Food For Careful Thought

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photo by Carol Duff

Heath Editor’s Note: This thoughtfully written article was sent to me and I find its message important.  I would wish to share William Reese Hamilton’s thoughts and words with you. William Reese Hamilton, former WWII prisoner and author of Wonks, asks this question in a new article titled “Let’s Not Obscure History’s Lessons By Eliminating Insensitive Words”. In it, he draws on his recent experience getting caught up in this debate due to his novel’s historically accurate but socially insensitive language, and explains what may be lost if we remove all insensitive references from books and literature that are set in the past.….Carol

Let’s Not Obscure History’s Lessons By Eliminating Insensitive Words

By William Reese Hamilton

In March of this year, president Donald Trump signed an executive order protecting freedom of speech on college campuses. But there was an unwritten clause to this order: political correctness has gone too far, and that is the real boogeyman threatening freedom of speech.

The polemic is complex.  Where, indeed, do we draw the line between protecting all speech and protecting hate speech? At what point does paying careful attention to how we speak – to how we refer to certain events, groups and sentiments – cross the boundary between being simply “politically correct” and being downright censorship?

This question becomes all the more poignant when we consider that confusion over the treatment of speech doesn’t only include what’s going on now, today. It reaches into symbols and speech from our past. Over the course of its existence, To Kill A Mockingbird has been banned from school districts and libraries over thirteen times according to the American Library Association, and just in the last year we have seen Huckleberry Finn being pulled from the bookshelves of American schools.

I recently became caught up in the debate over the treatment of speech in history when I was booked for a TV interview about my novel, Wonks, based upon my experience as a prisoner for over three years in Japanese Internment Camp Number One at Santo Tomas University, Manila, during WWII. At the last minute, the station decided the interview could be too controversial if misinterpreted and cancelled it.

Why? The novel’s narrator and protagonist, 15-year-old Johnny Oldfield, speaks in the language of his day.  That includes using the word, “Jap.” The producer decided that the reference to “Japs” might be taken out of context and misused on the internet against both the author and the station.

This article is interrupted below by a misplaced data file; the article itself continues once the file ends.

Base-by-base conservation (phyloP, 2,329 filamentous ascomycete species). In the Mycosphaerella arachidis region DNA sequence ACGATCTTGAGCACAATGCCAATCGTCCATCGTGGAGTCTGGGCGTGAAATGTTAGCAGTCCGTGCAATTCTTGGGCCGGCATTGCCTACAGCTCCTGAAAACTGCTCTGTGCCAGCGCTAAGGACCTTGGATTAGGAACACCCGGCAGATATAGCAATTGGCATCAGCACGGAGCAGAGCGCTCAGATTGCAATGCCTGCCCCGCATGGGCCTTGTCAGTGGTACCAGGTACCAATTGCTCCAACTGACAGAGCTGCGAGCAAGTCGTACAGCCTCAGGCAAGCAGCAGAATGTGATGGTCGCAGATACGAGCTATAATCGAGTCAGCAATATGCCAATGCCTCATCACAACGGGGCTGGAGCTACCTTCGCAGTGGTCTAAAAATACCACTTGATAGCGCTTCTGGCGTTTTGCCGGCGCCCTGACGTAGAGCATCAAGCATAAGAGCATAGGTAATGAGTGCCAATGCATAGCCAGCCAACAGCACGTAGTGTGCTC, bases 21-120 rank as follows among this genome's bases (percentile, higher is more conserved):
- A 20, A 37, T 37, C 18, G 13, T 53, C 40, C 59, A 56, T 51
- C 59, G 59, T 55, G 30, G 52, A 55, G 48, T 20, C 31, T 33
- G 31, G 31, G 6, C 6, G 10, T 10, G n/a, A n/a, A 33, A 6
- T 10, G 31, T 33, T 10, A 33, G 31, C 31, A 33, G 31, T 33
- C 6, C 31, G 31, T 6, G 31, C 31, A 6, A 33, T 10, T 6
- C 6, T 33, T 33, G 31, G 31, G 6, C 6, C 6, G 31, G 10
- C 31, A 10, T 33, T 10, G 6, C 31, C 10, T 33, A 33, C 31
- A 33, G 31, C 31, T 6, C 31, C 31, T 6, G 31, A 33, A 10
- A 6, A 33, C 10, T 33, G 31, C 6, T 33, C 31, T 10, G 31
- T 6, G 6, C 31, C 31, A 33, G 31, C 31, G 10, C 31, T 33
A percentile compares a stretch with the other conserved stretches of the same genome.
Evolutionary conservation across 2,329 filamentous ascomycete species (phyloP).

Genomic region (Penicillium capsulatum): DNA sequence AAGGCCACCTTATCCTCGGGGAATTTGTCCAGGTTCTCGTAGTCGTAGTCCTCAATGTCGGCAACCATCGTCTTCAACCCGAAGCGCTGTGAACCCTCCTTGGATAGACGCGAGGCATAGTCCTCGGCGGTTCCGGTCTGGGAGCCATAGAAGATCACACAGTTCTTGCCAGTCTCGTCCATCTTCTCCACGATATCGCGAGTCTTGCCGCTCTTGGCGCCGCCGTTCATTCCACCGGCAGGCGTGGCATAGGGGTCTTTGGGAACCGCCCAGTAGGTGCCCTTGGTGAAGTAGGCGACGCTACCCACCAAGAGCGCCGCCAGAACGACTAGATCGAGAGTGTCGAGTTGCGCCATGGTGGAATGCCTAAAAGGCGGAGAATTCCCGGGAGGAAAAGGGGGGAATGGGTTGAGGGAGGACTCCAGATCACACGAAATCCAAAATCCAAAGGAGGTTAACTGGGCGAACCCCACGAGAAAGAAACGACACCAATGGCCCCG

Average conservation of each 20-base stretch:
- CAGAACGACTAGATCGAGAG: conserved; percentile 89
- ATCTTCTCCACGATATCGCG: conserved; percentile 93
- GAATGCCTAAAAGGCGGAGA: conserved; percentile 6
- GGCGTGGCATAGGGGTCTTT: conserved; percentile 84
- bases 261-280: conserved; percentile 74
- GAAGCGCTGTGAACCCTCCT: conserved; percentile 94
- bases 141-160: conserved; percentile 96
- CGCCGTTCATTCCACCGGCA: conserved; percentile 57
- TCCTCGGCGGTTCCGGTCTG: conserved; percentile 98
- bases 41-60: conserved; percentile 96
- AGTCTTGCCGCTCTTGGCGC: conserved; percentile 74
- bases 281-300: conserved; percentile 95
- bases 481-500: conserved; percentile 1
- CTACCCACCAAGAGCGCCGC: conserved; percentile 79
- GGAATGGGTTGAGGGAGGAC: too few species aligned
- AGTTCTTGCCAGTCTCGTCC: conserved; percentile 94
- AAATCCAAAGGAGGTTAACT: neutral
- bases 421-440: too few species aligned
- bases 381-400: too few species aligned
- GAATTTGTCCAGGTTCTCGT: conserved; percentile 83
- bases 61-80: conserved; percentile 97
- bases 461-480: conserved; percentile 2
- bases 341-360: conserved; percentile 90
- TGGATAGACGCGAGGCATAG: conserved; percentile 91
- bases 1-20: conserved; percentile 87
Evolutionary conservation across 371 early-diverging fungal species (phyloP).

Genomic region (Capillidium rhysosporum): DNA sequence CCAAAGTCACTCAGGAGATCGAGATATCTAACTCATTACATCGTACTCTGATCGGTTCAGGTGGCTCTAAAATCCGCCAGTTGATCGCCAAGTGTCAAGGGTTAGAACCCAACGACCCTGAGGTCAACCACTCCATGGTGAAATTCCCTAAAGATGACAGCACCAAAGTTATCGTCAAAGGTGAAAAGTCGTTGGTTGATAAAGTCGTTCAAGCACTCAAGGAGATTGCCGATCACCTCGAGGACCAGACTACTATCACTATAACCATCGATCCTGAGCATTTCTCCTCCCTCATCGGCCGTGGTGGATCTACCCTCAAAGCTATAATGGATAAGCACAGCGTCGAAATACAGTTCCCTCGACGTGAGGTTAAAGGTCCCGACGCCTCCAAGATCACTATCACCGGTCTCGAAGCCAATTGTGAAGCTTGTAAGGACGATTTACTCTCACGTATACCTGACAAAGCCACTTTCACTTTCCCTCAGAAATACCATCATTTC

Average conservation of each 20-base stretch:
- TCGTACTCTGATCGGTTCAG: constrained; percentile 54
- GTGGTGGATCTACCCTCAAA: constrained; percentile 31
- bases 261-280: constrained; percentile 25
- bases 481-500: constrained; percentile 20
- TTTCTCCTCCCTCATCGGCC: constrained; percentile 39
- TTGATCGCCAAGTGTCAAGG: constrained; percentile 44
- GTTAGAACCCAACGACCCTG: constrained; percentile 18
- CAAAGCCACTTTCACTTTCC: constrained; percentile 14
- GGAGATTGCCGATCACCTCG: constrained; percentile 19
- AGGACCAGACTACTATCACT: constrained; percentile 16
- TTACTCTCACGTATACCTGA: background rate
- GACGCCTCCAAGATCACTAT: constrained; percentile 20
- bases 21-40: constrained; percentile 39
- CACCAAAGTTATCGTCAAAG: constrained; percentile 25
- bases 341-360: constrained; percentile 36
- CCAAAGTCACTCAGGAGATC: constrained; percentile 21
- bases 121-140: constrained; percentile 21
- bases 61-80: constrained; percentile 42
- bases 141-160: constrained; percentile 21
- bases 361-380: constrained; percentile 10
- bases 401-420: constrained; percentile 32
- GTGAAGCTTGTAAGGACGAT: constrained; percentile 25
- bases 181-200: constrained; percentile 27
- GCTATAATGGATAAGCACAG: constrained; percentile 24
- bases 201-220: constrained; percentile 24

Of course, it would be wrong and insensitive to use the term “Jap” for today’s Japanese population, whether American or native. But within the context of the book, where a boy is referring to his captors and enemy in the 1940s, “Jap” is historically accurate. Its elimination on the book’s pages would be tantamount to historical revisionism. The use of the word — like the use of “Kraut,” “Red,” “Gringo,” and “Nazi” when referring to the entire German population — was a tactic for dehumanizing the enemy.  These words were powerful propaganda tools in their time.

Wonks is a fictional interpretation of my very real and difficult experience witnessing brutal treatment, starvation, execution and the destruction of Manila, once called “The Pearl of the Orient,” where 100,000 Filipinos were slaughtered in the one month of February 1945, all at the hands of the Japanese.


The victims – myself included – were angry, bewildered, in pain and resentful.  We were trapped.  We experienced starvation.  We witnessed beatings and executions on a regular basis. Using words such as “Jap” afforded us a tiny shred of empowerment and a way to express the toxic cocktail of our emotions. This historic fact should not be eliminated or glazed over.  My character’s language is insensitive because I, like my fellow prisoners, were utterly disenfranchised and had no weapons other than our words.

Moreover, we must ask: does erasing hateful words from the past truly redeem us from hatred, discrimination and historic wrongdoings?  What do we gain by doing so – and at what cost?

If we were to revise the past to fit with the present, we would lose the entirety of Shakespeare’s Othello and his many other works borne of political, social and racial tension. But there’s a more important potential loss than that of art and culture (most of which would not be immune), and it is this: if we were to cleanse language born from the experience of conflict that reflects the complex feelings that come with being a helpless victim in the “out” crowd, of being the other, or captive, of doing whatever you can to quietly get by under an oppressive regime, we would lose these breadcrumbs of tension.  And we may then lose our way when tracing paths to its resolution.

This is not to argue that the people who coined terms such as “Japs” had the right perspectives in their time. Simply, it is to say that it is human to messily grapple with social tensions. But if we are to deconstruct the past, and void it of all the hateful, biased influences that have carried us to a brighter and brighter present, then we might in fact lose sight altogether of the mistakes we must still learn from.


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